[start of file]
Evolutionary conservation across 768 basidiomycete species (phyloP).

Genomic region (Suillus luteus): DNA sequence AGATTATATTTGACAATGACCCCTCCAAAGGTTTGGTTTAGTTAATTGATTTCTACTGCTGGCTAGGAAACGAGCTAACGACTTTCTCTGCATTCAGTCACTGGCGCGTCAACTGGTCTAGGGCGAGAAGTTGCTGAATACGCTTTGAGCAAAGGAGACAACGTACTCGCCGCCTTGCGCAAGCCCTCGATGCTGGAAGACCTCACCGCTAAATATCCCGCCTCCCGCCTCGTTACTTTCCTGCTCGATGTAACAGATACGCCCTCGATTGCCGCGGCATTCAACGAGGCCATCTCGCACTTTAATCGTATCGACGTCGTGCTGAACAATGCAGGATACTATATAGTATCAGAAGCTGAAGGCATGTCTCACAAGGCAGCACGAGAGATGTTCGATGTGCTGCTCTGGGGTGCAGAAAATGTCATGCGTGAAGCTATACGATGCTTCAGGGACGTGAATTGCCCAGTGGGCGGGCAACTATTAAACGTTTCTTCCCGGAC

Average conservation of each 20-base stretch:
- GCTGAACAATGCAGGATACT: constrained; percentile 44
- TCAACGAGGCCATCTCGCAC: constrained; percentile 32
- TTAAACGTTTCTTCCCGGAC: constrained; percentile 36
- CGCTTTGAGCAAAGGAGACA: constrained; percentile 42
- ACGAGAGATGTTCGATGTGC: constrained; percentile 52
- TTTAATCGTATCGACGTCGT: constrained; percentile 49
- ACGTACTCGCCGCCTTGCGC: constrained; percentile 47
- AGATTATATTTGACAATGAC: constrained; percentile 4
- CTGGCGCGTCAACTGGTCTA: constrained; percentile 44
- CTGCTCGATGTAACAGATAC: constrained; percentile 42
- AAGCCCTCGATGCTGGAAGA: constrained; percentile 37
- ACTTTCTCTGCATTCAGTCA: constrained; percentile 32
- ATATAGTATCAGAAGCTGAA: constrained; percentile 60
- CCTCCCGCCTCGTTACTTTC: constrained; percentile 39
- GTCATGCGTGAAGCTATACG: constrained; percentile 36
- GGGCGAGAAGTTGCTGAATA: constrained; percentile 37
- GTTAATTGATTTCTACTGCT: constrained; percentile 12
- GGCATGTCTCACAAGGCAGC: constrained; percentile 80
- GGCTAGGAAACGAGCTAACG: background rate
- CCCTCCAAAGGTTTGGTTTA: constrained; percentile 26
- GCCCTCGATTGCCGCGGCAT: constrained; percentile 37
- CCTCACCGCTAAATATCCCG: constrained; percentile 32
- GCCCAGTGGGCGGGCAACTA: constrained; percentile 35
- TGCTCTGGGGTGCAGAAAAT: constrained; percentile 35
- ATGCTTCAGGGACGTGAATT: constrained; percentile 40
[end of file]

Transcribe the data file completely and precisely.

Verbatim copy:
Evolutionary conservation across 768 basidiomycete species (phyloP).

Genomic region (Suillus luteus): DNA sequence AGATTATATTTGACAATGACCCCTCCAAAGGTTTGGTTTAGTTAATTGATTTCTACTGCTGGCTAGGAAACGAGCTAACGACTTTCTCTGCATTCAGTCACTGGCGCGTCAACTGGTCTAGGGCGAGAAGTTGCTGAATACGCTTTGAGCAAAGGAGACAACGTACTCGCCGCCTTGCGCAAGCCCTCGATGCTGGAAGACCTCACCGCTAAATATCCCGCCTCCCGCCTCGTTACTTTCCTGCTCGATGTAACAGATACGCCCTCGATTGCCGCGGCATTCAACGAGGCCATCTCGCACTTTAATCGTATCGACGTCGTGCTGAACAATGCAGGATACTATATAGTATCAGAAGCTGAAGGCATGTCTCACAAGGCAGCACGAGAGATGTTCGATGTGCTGCTCTGGGGTGCAGAAAATGTCATGCGTGAAGCTATACGATGCTTCAGGGACGTGAATTGCCCAGTGGGCGGGCAACTATTAAACGTTTCTTCCCGGAC

Average conservation of each 20-base stretch:
- GCTGAACAATGCAGGATACT: constrained; percentile 44
- TCAACGAGGCCATCTCGCAC: constrained; percentile 32
- TTAAACGTTTCTTCCCGGAC: constrained; percentile 36
- CGCTTTGAGCAAAGGAGACA: constrained; percentile 42
- ACGAGAGATGTTCGATGTGC: constrained; percentile 52
- TTTAATCGTATCGACGTCGT: constrained; percentile 49
- ACGTACTCGCCGCCTTGCGC: constrained; percentile 47
- AGATTATATTTGACAATGAC: constrained; percentile 4
- CTGGCGCGTCAACTGGTCTA: constrained; percentile 44
- CTGCTCGATGTAACAGATAC: constrained; percentile 42
- AAGCCCTCGATGCTGGAAGA: constrained; percentile 37
- ACTTTCTCTGCATTCAGTCA: constrained; percentile 32
- ATATAGTATCAGAAGCTGAA: constrained; percentile 60
- CCTCCCGCCTCGTTACTTTC: constrained; percentile 39
- GTCATGCGTGAAGCTATACG: constrained; percentile 36
- GGGCGAGAAGTTGCTGAATA: constrained; percentile 37
- GTTAATTGATTTCTACTGCT: constrained; percentile 12
- GGCATGTCTCACAAGGCAGC: constrained; percentile 80
- GGCTAGGAAACGAGCTAACG: background rate
- CCCTCCAAAGGTTTGGTTTA: constrained; percentile 26
- GCCCTCGATTGCCGCGGCAT: constrained; percentile 37
- CCTCACCGCTAAATATCCCG: constrained; percentile 32
- GCCCAGTGGGCGGGCAACTA: constrained; percentile 35
- TGCTCTGGGGTGCAGAAAAT: constrained; percentile 35
- ATGCTTCAGGGACGTGAATT: constrained; percentile 40